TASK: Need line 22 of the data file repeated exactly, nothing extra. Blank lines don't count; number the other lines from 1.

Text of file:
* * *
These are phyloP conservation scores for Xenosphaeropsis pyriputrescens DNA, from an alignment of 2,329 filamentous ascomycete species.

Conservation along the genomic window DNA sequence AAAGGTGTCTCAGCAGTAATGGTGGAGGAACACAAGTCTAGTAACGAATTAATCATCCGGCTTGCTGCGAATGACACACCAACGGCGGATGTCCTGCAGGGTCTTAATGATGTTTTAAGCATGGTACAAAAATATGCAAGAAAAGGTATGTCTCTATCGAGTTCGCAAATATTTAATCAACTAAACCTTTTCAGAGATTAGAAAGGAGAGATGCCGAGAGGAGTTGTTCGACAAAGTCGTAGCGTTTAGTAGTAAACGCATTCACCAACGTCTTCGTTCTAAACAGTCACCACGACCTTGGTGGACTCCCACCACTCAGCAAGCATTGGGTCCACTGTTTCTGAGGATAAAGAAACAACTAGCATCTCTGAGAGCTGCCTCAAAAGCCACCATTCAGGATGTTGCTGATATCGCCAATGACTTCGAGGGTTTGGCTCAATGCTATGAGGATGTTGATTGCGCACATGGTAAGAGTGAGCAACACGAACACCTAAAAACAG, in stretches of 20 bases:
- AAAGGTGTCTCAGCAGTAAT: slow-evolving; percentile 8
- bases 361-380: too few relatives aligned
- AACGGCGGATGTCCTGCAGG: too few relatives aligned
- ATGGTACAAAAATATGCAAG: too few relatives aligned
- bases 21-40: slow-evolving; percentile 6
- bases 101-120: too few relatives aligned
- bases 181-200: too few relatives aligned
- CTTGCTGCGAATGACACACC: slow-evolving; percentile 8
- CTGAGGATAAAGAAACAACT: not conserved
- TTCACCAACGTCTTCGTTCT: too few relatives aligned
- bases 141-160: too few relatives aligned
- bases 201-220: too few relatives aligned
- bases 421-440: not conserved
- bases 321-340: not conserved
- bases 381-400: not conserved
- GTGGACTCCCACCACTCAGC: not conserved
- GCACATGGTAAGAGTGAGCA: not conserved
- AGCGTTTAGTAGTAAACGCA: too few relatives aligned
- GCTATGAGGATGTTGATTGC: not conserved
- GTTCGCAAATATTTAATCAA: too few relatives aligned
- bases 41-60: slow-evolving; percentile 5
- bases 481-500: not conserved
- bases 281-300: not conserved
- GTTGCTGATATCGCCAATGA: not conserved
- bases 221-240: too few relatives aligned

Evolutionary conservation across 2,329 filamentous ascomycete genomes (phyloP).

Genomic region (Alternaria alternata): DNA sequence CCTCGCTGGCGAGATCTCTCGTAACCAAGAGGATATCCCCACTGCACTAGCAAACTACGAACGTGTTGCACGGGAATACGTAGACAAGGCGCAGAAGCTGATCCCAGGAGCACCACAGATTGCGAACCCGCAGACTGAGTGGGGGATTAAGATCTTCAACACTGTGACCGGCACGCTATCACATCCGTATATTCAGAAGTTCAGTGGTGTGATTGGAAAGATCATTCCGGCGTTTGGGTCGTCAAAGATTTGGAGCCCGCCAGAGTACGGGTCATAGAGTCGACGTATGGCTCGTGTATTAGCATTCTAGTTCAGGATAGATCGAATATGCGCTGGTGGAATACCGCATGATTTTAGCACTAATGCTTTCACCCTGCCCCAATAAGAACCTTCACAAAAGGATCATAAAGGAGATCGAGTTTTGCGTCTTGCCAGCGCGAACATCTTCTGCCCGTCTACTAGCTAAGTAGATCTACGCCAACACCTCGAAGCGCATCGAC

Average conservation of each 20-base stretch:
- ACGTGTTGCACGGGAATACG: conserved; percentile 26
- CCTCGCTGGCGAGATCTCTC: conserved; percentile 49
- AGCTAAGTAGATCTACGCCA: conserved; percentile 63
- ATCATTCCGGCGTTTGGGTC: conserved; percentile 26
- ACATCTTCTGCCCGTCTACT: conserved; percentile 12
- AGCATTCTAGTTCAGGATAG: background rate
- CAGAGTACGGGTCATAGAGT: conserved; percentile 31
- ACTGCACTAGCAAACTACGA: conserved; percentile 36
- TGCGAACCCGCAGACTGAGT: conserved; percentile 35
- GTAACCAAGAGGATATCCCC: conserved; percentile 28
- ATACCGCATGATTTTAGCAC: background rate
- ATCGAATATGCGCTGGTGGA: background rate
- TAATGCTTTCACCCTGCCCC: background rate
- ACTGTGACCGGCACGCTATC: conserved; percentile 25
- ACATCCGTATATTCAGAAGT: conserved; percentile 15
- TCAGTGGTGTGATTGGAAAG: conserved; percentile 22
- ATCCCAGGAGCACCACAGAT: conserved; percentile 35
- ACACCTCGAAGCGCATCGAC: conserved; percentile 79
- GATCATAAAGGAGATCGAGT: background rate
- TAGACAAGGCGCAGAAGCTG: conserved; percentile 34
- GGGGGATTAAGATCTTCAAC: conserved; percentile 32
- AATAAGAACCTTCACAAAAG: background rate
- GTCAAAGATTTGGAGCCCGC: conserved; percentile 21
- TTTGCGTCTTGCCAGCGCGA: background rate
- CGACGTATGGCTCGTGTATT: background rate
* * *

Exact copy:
- GTTCGCAAATATTTAATCAA: too few relatives aligned